Prenda Law's Hansmeier Loses Motion to Stay Sanctions

Rhett Pardon

SAN FRANCISCO — Paul Hansmeier, one of the central Prenda Law figures who was hit with sanctions by Los Angeles federal judge earlier this month, was denied today an emergency motion to stay punishment.

Prenda Law, including principals Hansmeier and John Steele, were  hit with $81,000 in sanctions after U.S. District Judge Otis Wright said that the firm's attorneys "outmaneuvered the legal system" in their attempts to exact payment through boilerplate processes from thousands of defendants accused of illegally sharing porn through torrents.

Today, a two judge panel with the 9th U.S. Circuit Court of Appeals denied Hansmeier's appeal that to stay sanctions levied against him. The appellate court, however, gave Hansmeier the option to appeal sanctions with Wright.

Hansmeier, who made the emergency stay request to the 9th Circuit on Friday, said in his petition that the lower court made its decision on sanctions partly because Prenda Law figures invoked their Fifth Amendment right against compelled testimony.

Prenda Law attorneys earlier this year were summoned by Wright to discuss their method of operation going after those who share porn through the Internet.

Wright, in his scathing ruling, also referred Prenda Law attorneys to state and federal bar disciplinary panels, as well as U.S. prosecutors and the IRS. He also ordered the notification of “all judges before whom these attorneys have pending cases.”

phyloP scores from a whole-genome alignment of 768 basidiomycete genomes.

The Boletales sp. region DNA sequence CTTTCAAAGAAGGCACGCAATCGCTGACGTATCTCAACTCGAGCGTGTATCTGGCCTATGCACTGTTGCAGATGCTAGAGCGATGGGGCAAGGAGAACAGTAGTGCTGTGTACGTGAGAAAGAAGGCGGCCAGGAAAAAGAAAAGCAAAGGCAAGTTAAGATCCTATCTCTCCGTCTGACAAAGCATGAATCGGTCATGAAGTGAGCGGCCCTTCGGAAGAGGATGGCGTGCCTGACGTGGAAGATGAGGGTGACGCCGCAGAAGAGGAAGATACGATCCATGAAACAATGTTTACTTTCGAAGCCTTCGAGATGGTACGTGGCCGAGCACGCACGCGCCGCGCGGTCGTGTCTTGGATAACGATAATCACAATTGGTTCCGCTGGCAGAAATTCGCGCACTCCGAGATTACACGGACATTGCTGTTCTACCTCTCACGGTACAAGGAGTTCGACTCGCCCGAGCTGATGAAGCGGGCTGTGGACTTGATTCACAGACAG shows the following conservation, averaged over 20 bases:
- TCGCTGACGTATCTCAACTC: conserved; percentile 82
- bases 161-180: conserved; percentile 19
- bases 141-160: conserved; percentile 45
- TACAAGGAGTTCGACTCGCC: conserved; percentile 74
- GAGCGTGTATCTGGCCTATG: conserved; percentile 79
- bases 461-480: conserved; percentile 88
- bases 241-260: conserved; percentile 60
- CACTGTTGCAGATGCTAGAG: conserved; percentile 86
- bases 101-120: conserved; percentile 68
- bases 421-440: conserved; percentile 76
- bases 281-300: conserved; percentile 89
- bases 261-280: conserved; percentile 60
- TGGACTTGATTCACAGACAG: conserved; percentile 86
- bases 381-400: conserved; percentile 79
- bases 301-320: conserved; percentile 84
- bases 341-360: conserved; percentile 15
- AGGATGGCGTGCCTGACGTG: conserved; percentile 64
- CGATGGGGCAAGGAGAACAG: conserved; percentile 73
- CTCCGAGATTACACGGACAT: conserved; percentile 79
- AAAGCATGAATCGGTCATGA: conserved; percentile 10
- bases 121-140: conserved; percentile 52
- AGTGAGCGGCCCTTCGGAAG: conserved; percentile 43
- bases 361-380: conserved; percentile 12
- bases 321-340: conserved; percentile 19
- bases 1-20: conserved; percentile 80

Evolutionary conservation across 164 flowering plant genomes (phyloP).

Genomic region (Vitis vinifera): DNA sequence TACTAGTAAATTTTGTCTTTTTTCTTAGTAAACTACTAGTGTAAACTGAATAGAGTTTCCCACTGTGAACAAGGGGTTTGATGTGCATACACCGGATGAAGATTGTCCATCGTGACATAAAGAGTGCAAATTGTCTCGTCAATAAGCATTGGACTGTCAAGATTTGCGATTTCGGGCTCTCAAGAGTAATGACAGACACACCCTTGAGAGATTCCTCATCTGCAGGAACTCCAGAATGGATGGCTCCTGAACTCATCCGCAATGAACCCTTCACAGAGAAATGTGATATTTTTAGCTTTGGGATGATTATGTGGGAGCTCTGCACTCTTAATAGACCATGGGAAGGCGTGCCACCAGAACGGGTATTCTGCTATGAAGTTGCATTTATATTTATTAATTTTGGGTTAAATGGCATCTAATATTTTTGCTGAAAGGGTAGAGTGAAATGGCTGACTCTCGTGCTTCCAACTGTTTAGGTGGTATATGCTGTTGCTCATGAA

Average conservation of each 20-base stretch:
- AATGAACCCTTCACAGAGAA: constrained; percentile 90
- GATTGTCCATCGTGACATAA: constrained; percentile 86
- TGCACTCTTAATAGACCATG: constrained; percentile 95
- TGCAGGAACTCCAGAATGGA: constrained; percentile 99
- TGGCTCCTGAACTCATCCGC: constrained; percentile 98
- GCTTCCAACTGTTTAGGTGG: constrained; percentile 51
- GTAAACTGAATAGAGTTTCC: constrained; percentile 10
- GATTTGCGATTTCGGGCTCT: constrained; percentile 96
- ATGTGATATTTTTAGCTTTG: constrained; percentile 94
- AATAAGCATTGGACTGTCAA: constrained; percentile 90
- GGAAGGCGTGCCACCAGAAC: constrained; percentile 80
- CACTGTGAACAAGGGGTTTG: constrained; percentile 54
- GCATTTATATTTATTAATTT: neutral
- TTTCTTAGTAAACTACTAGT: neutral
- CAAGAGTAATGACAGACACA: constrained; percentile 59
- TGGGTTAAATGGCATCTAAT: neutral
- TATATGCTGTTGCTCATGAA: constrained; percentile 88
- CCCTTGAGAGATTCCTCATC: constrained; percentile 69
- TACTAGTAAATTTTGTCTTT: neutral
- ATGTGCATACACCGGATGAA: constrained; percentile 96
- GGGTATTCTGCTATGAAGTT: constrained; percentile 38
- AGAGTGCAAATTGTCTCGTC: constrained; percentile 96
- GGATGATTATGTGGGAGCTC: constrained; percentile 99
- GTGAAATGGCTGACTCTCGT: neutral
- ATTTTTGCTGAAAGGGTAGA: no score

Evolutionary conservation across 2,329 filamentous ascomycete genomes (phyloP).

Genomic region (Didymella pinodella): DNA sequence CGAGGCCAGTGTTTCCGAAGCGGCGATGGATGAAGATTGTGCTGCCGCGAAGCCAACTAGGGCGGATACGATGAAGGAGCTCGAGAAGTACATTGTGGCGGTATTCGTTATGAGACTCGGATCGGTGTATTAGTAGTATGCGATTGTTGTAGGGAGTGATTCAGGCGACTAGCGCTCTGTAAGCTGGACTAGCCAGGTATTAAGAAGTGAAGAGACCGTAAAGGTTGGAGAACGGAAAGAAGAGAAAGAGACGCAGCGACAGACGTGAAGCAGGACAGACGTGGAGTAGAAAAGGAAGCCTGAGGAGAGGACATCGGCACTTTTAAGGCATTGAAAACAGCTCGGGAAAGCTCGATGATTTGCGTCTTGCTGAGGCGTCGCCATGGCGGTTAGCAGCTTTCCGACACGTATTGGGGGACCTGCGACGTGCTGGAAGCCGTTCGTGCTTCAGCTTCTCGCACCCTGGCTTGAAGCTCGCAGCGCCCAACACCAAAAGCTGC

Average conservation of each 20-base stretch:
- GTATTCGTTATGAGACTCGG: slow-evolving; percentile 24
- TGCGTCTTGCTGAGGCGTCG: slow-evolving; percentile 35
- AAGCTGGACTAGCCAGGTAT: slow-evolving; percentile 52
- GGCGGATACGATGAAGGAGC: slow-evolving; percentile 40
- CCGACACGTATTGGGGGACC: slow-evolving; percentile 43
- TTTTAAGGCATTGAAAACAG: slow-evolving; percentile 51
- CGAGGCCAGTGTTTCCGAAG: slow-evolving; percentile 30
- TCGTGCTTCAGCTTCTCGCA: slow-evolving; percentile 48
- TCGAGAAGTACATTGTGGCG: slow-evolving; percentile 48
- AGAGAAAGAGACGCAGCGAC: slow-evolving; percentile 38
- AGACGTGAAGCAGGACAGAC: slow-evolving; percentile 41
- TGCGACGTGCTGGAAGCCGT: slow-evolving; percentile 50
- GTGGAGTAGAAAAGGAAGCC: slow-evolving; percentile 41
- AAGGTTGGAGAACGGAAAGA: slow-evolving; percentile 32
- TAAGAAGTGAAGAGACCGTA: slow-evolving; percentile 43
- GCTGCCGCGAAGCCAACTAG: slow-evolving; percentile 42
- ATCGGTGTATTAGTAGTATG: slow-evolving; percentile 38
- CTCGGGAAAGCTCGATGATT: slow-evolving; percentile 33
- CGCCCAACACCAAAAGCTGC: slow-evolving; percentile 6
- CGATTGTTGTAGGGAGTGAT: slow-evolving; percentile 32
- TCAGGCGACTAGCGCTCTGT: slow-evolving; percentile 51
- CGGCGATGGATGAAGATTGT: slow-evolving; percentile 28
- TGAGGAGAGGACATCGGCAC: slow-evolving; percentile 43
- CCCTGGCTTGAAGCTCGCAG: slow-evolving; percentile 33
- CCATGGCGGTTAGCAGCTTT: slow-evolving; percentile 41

Wright said in his ruling that Prenda Law "discovered the nexus of antiquated copyright laws, paralyzing social stigma, and unaffordable defense costs. And they exploit this anomaly by accusing individuals of illegally downloading a single pornographic video. Then they offer to settle — for a sum calculated to be just below the cost of a bare-bones defense."

Meanwhile, Hansmeier is finding that the sanctions are hitting his law practice.  

The 9th Circuit, in an order involving Hansmeier's representation as counsel in a case against Groupon, said that the Minnesota attorney's application for admission to the 9th Circuit must be delayed because he has been referred to the Minnesota State Bar for investigation.

The appeals court, threatening further sanctions, ordered Hansmeier to withdraw from the class-action settlement case against Groupon in a timely manner.

Hansmeier objected to the settlement on behalf of Padraigin Browne, who is his client and wife.

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